By Tommy Clarkson on the Winter 2021/2022 Edition
Also known as Rose Mallows
(Regular readers of my weekly column, “Planting Roots in Mexico,” or those who’ve perused the first two volumes of our “The Civilized Jungle” series, are aware that, generally, I strive to write about specific species, not general genera – somehow that sounds redundant! However, as a result of there being so many varieties in the Hibiscus genus whole – plus numerous wonderful cultivars – I wish, herein, to make an exception.)
In “Tropical Plants for Home and Garden”, William Warren succinctly encapsulates a description of Hibiscus by saying, “ If any special plant had to be selected as emblematic of the tropics, it would very likely be Hibiscus, the flowers of which brighten gardens from Bali to Florida.”
Well, bright our outdoor environs are in that we’ve a diverse array of these tropical beauties growing around Ola Brisa Gardens. So keen on them I am, it is not uncommon to hear me enthusiastically greeting them, early each morning, with a hearty “Hibiscus!” (Ok, I may have to acknowledge that I just possibly might be one flower short of a full bouquet – but what self-respecting gardener doesn’t talk to his or her plants?)
All told, there are somewhere between 200 to 300 different species of hibiscus plants around the world, each – well, duh differing in flora size, shape, and color.
While most are grown and sought for their nicely sized and quite showy flowers, some tropical tree species have stunningly attractive leaves with – what Robert Lee Riffle calls – a “noble stature.” Such, of the former “flora foremost” sort, are represented in the specimens of Ola Brisa Gardens, with some classics, while others are rather intriguing hybrids. But let’s commence with a bit of an overview of their greater whole. And, what need is there to rewrite information when someone else has already said it very well?
Accordingly, I wish to quote Mary Ellen, from her discussion included in “Gardening Know How,” as follows: “Among the various kinds of hibiscus plants are hardy and tropical specimens, native plants, annuals, and perennials.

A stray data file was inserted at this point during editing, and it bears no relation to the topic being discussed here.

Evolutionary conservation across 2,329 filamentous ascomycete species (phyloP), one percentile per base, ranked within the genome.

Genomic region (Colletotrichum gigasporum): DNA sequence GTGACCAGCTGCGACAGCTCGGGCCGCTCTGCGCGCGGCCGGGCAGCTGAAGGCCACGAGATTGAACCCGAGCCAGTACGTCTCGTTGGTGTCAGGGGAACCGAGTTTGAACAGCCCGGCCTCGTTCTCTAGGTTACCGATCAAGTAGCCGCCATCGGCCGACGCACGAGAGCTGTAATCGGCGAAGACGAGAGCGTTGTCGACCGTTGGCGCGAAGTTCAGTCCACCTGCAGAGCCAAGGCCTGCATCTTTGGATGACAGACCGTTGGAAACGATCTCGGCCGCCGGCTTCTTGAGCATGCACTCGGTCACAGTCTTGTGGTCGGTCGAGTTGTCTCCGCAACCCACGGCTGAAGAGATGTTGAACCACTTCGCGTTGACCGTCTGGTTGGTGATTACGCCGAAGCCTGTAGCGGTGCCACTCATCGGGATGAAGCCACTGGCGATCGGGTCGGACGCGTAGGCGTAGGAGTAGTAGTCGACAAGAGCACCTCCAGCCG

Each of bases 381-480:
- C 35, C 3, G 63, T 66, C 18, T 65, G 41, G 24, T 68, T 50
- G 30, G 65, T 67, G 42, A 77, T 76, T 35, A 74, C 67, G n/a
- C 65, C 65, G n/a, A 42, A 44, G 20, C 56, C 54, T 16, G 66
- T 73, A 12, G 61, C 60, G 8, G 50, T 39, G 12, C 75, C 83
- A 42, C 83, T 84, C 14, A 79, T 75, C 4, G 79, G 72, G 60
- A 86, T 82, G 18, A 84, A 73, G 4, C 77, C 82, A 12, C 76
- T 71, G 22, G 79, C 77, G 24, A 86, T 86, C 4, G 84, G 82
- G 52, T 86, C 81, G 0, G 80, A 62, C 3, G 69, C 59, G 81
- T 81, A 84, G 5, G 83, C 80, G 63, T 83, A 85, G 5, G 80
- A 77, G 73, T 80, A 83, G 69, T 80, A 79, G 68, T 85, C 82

There are also related plants, like hollyhock, common mallow, and even okra. Some of the main categories of hibiscus include: “Native hibiscus: (T)here are about 35 species of hibiscus native to parts of the southeastern US. A popular native variety is the Scarlet Rose Mallow, common in Florida, which can grow to 4 to 8 feet tall (1 to 2.5 m.). Rose Mallows are also called Marsh Hibiscus and, although they naturally grow in wetlands, they will tolerate drier areas.
“Hardy hibiscus: These cold-tolerant, perennial shrubs can be just as beautiful as their tropical counterparts, with big showy blooms in a range of colors. A popular hardy hibiscus variety is Rose of Sharon, with pink, white, or purple flowers.
“Tropical hibiscus: (Obviously, those with which I am most familiar and which are pictured here.) These types of hibiscus have some overlap with the native species that grow in Florida and southern Louisiana. The most common tropical hibiscus found in nurseries is Hibiscus rosasinensis. Different cultivars will give you a choice of flower color and size. They can be very large and showy, with bright and rich colors.
“Perennial hibiscus: These are shrubs, which can range from smaller, dwarf varieties to large, tree-like bushes. The perennial hibiscus may be hardy or tropical, and include Rose of Sharon, Scarlet Swamp Hibiscus, Rose Mallow, and Confederate Roses.
“Annual hibiscus: These are not true annuals, but they are tropical and can be grown as annuals in slightly cooler climates. They are often grown in containers and include Chinese and Red Leaf Hibiscus.
The former comes with a variety of colors, while Red Leaf is grown mainly for its deep red foliage. With so many options for growing hibiscus, every gardener in every setting can find something that will grow and thrive while adding beauty to the garden.”
Generally speaking, Hibiscus plants – of the sort we would more generally see – may grow to around fifteen feet (4.58 meters) in height in well-draining soil. They like bright sun to light shade.
While capable of tolerating heat and alkaline soil, they are moderately able to handle salt and drought – but a bit be-grudgingly!
While each – single or double – flower lasts but a single day, a healthy plant will bloom year around. Beyond the obvious simple enjoyment of their somewhat exotic looking flowers, they may be employed as an accent, hedge, screen or attractive background plant.
Tommy Clarkson is a bit of a renaissance man. He’s lived and worked in locales as disparate as the 1.2 square mile island of Kwajalein to war-torn Iraq, from aboard he and Patty’s boat berthed out of Sea Bright, NJ to Thailand, Germany, Hawaii and Viet Nam; He’s taught classes and courses on creative writing and mass communications from the elementary grades to graduate level; He’s spoken to a wide array of meetings, conferences and assemblages on topics as varied as Buddhism, strategic marketing and tropical plants; In the latter category he and Patty’s recently book, “The Civilized Jungle” – written for the lay gardener – has been heralded as “the best tropical plant book in the last ten years”; And, according to Trip Advisor, their spectacular tropical creation – Ola Brisa Gardens – is the “Number One Tour destination in Manzanillo”.